Fortunately, with Michael’s money, he was able to buy another house in the parish where he lived until Molly died.
After his eviction and sacking Michael became involved in protesting against the Church on various matters including optional celibacy. He and I were in many protests together.
After Molly died, Michael retired to his native Mayo where he lived with a nephew.
He had good health for a while. But when it failed he went to a nursing hime where he died.
At some stage before this he had a reconcilitary Mass with the Church presided over by the auxiliary bishop of Dublin, Eamon Walsh.
There was no fulsome apology offered but Michael wanted to be reconciled with them.
His funeral Mass was celebrated by Michael Neary of Tuam where all Michael suffered was glossed over – in typical Roman fashion.
For some reason Michael never wanted to do anything against Roman canon law?
He didn’t run a coach and horses through it as I happily have 😁
I must say death bed reconciliations with Rome always make me feel very queasy.
Recently I was standing in a queue at the checkout of a large Tesco store near where I live.
I noticed in front of me a parish priest of Down and Connor was further up the queue – a man I had been friends with years ago.
Not only had we been friends and each others confessors, we were also members of the same Jesus Caritas movement of priests (meeting under the inspiration of Brother Charles de Foucauld) – priests who meet for a day every month to pray, contemplate, share thoughts and a meal.
Now in Tesco, this priest was behaving like a cornered animal. He was looking everywhere except in my direction. He took off and put back on his specs a hundred times. He dropped things out of his bag and put them back in. He was sweating and panicking.
And when he had paid for his groceries he ran for the doors.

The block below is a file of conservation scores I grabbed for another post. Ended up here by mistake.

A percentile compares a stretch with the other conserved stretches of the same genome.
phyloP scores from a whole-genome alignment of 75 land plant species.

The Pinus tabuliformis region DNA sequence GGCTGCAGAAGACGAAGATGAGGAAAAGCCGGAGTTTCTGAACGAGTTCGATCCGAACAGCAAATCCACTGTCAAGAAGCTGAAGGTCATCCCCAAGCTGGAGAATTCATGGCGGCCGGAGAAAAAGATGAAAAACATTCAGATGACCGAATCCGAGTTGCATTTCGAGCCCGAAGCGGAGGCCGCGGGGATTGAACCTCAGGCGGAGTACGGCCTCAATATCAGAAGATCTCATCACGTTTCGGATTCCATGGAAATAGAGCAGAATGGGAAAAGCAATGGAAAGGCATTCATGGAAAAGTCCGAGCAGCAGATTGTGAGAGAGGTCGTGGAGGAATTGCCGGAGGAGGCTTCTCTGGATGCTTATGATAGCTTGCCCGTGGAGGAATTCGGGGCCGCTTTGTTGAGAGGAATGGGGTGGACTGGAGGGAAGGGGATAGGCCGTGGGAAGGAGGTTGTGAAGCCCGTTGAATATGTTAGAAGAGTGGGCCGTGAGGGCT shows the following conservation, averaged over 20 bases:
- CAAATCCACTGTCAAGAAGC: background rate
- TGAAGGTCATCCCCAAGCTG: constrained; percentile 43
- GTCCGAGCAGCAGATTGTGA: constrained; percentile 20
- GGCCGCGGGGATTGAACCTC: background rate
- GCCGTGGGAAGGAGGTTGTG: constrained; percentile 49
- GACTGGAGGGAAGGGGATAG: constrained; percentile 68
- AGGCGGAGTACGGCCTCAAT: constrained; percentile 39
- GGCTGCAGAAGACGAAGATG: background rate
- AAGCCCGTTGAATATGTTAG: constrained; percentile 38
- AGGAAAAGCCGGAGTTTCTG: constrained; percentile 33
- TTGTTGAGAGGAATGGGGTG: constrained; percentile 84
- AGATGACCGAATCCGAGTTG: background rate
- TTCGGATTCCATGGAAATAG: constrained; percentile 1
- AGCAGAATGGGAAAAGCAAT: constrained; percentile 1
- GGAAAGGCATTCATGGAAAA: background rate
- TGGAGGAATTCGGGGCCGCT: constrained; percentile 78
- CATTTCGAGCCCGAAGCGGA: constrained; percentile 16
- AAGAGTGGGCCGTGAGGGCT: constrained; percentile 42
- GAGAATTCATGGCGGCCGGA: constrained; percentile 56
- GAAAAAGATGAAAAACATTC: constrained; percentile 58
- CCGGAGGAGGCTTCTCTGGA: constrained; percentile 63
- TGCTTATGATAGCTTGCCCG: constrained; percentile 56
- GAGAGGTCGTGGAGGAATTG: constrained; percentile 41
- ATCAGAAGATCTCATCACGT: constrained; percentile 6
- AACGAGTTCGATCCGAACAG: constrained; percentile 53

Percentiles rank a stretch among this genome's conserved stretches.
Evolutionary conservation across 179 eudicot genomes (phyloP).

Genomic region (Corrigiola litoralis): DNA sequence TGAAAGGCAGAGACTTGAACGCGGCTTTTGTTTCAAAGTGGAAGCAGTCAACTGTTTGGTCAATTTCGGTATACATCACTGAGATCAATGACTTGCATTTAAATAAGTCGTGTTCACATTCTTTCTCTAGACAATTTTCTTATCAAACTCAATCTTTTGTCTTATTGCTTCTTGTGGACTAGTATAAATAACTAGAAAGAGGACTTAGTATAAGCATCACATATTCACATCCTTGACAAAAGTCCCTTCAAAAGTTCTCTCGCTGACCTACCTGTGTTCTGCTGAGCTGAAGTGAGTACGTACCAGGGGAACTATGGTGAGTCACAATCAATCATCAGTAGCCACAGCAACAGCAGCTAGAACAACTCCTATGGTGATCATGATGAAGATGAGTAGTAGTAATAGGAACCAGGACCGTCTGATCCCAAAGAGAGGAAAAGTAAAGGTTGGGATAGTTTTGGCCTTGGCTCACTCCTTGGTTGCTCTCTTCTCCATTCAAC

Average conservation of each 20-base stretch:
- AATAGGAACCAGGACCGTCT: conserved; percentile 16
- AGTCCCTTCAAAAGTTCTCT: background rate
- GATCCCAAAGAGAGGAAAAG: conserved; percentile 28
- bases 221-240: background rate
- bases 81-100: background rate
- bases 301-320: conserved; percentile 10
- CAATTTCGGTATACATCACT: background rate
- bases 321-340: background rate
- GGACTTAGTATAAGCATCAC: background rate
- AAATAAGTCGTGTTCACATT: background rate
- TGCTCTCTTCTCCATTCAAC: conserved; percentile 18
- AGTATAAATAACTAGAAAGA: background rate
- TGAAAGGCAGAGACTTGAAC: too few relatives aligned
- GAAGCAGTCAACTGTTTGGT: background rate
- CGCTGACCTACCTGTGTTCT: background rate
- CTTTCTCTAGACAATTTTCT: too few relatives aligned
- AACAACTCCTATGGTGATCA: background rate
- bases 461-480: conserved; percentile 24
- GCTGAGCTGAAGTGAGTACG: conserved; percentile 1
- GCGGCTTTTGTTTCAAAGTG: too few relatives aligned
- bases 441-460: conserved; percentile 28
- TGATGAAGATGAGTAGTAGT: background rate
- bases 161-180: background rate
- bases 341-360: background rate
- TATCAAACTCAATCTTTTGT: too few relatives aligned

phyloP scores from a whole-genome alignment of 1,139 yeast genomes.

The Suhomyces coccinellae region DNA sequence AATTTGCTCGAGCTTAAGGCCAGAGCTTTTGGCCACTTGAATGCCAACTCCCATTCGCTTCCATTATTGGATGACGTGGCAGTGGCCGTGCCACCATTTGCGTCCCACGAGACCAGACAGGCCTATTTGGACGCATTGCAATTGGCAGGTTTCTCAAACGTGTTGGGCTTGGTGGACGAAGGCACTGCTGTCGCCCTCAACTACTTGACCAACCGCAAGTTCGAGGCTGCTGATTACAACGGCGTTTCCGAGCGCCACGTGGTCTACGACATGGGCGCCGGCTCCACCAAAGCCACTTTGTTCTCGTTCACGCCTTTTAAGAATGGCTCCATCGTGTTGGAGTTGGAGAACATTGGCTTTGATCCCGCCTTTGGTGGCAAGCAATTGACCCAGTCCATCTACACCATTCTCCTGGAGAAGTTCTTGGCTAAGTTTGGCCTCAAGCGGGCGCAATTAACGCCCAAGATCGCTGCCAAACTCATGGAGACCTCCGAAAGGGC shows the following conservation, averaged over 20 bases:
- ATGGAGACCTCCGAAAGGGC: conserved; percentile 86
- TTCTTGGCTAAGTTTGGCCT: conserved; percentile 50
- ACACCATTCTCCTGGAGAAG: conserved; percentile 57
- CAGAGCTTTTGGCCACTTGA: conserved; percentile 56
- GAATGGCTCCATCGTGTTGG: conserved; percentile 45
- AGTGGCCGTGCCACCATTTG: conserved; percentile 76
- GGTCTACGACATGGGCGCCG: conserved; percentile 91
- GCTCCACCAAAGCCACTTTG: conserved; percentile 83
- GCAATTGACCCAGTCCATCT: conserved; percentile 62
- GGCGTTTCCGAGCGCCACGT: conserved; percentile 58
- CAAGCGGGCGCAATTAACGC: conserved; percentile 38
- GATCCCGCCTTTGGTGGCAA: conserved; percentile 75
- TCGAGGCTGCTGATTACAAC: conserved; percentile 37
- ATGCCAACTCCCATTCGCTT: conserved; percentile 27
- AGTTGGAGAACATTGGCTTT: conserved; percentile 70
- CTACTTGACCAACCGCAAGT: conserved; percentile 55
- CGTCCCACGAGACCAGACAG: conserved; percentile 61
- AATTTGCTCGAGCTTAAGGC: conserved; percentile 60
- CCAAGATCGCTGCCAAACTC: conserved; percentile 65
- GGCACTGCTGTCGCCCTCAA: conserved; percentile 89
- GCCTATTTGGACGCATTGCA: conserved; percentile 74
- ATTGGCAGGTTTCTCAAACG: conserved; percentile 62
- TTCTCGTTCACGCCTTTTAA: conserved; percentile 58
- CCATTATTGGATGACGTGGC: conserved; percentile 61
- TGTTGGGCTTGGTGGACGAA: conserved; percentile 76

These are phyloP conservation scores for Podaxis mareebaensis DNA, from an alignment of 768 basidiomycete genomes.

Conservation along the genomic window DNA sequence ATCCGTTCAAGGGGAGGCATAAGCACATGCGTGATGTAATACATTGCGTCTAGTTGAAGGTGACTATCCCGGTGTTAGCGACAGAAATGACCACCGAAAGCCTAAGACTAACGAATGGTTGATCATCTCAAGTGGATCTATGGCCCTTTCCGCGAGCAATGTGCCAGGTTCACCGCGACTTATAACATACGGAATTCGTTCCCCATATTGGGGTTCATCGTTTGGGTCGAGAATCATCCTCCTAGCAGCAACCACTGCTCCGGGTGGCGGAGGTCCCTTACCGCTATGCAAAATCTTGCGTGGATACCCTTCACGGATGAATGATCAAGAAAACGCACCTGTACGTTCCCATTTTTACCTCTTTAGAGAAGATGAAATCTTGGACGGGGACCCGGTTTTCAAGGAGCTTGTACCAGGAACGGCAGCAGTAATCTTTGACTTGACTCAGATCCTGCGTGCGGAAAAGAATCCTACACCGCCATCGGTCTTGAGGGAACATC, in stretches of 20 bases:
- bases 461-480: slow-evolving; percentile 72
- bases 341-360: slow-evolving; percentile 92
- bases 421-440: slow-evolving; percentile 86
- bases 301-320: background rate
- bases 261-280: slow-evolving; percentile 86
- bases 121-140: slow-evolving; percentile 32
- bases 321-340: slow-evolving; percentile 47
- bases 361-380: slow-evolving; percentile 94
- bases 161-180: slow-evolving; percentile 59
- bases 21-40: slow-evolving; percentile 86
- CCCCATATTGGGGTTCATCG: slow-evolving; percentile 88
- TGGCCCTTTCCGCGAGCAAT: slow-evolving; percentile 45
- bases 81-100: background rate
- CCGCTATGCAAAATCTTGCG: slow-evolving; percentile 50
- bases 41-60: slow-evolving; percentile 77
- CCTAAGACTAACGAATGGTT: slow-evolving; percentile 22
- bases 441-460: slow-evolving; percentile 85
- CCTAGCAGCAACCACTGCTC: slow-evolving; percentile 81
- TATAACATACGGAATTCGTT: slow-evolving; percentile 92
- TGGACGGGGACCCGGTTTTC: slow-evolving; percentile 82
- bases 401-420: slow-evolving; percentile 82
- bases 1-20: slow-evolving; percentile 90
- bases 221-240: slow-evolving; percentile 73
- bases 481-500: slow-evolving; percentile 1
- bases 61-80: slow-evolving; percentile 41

Why this strange behaviour?
Why not just say “Hello Pat” or “Buckley don’t come hear me”. But no. He sweated, panicked and ran.
It reminded of an expression that Fr Michael Keane of the Knock Marriage Bureau used to use: “If you see a pig with two headssay nothing”.
I remember having a similar experience at a conference organised by the ACP – The Association of Priests.
There were hundreds of priests there from all over Ireland. I was with an Oratory priest and his wife.
Everyone ignored me, went the opposite way when they saw me coming and treated me as if even looking at me would cause something terrible to hapoen to them.
The only one who spoke to me that day was the Jesuit Alan McGuckian who is now the bishop of Raphoe.
A FISH / PRIEST FACTORY
When I waa a curate in Kilkeel one of my parishioners owned a fish processing factory and invited ne to visit.
The fish arrived on the assembly line and were first beheaded. Then they were gutted and finally had their spines removed.
This is what happens in seminaries and priesthood.
First of all they remove your head / brain.
Then they remove your guts.
Finally, they remove your spine.
And then you’re ready – a properly, FILLETED PRIEST with no brain, no guts and no spine.
The following is a footnote from a book entitled, Doctor Johnson and the Law and Other Essays on Johnson
In a book entitled, “Doctor Johnson and the Law and Other Essays on Johnson” by Tom Bingham, (who was a judge of the House of Lords and widely considered to be the best jurist of his age) in the introduction by Robin de Wilde there is a wonderful footnote:
“I have always enjoyed the observation by Sydney Smith, the nineteenth-century Divine, who, when he was asked whether he believed in the Apostolic Succession, said that he did, on the grounds that: ‘it was the only explanation for the then Bishop of Exeter being related to Judas Iscariot’.”
Yesterday, June 6 th was the 45th anniversary of my ordination in the cathedral in Waterford on June 6th 1976 by Bishop Michael Russell.
I can’t believe where the time has gone.
I am very grateful to God for the grace and strength he has given me always, but especially these 45 years. I could not possibly have persevered without God.
By any means, I have not lived the life of an ordinary priest.